Saturday, 30 January 2016

litotes or b-sides

The unseen stacks and storerooms of museums around the world surely hold vast amounts of less interesting specimens and artefacts, not really fit to rotate them for display or loan—notably lacking artistic or scientific merit. It’s as if one could accuse museums of having hoarding-tendencies since these objects are unlikely to ever be disturbed from their slumber.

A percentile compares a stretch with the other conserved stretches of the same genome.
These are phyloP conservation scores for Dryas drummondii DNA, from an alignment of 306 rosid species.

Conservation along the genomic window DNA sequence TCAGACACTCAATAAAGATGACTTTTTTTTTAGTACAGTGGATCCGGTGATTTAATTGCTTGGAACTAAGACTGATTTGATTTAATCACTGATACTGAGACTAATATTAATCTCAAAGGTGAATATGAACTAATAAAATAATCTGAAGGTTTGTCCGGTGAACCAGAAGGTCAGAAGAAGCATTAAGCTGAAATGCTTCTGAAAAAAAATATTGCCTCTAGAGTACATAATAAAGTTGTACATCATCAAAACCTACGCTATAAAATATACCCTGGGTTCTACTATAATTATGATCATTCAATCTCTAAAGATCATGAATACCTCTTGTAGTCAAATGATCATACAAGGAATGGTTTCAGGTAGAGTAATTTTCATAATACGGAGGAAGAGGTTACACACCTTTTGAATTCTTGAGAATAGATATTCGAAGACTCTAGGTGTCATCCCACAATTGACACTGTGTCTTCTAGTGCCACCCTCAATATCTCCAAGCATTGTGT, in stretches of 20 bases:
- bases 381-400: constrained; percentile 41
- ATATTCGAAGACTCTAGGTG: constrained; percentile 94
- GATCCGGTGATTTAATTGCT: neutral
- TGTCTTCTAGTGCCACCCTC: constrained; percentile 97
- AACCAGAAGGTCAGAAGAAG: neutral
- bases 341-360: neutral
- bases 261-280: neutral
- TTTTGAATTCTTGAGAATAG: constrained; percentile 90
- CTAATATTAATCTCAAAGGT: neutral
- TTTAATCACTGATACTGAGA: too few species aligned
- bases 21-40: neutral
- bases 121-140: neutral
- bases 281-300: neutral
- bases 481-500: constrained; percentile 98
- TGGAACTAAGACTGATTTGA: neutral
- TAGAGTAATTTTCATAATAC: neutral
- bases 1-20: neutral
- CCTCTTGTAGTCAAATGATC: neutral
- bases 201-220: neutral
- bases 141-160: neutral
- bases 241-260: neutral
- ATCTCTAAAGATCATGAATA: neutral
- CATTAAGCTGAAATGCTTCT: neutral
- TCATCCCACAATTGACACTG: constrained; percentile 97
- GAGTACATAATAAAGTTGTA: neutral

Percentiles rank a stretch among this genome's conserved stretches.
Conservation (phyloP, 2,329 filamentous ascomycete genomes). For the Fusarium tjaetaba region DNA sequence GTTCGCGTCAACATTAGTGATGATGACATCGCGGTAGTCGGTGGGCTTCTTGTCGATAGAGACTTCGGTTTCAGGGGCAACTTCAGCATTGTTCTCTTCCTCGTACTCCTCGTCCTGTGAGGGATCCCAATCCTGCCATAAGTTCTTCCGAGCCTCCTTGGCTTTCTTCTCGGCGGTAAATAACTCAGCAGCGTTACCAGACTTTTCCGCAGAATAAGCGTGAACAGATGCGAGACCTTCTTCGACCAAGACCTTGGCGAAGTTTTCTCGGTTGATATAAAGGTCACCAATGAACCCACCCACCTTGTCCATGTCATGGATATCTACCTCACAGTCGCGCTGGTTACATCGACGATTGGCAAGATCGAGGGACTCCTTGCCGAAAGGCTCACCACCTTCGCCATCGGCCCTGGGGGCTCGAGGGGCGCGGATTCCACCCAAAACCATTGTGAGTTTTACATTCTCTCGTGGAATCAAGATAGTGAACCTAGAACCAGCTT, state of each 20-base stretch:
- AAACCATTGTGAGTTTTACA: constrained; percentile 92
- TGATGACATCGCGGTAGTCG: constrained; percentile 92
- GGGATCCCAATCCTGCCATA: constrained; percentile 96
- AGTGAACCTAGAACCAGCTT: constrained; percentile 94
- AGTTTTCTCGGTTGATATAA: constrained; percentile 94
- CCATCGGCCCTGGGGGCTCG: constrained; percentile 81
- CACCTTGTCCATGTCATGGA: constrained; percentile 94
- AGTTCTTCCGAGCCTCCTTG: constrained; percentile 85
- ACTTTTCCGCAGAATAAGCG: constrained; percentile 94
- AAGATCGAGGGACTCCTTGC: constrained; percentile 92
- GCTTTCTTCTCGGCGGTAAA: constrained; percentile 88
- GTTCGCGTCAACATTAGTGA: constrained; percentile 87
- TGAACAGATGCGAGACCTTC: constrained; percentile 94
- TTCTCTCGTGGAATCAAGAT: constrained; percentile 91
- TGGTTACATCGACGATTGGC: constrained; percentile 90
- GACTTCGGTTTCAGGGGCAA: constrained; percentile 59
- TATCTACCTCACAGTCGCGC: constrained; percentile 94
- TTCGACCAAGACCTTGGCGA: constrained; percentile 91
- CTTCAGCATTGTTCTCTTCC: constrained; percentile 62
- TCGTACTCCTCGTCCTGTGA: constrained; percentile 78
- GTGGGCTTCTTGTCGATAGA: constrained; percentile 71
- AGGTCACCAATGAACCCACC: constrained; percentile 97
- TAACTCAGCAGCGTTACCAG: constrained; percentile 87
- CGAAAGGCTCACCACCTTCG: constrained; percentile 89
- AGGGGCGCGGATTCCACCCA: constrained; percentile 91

Thanks to BBC Radio Four’s Inside Science, however, I was introduced to a brilliant, sardonic little project of one curator to try to showcase these hopelessly neglected shelves of items in a blog called Underwhelming Fish Fossil of the Month, wherein keenly dull examples from the museum’s backroom collections are showcased and ridiculed—like in this preservation from August 2015 that’s compared to something as regal and fanciful as the Luck Dragon from The Neverending Story. It’s silly and absurd and sometimes overly generous with its praise. I noticed, however, that by browsing through these featurettes and their deconstruction of each fossil, I was actually learning far more about the evolution of fish and the methodologies of conservation and classification than I ever knew before. It’s really fascinating stuff, and I think one ought to rummage through their wardrobes, attics and junk-drawers to tease out some cultural merit of what’s been relegated to those dark corners.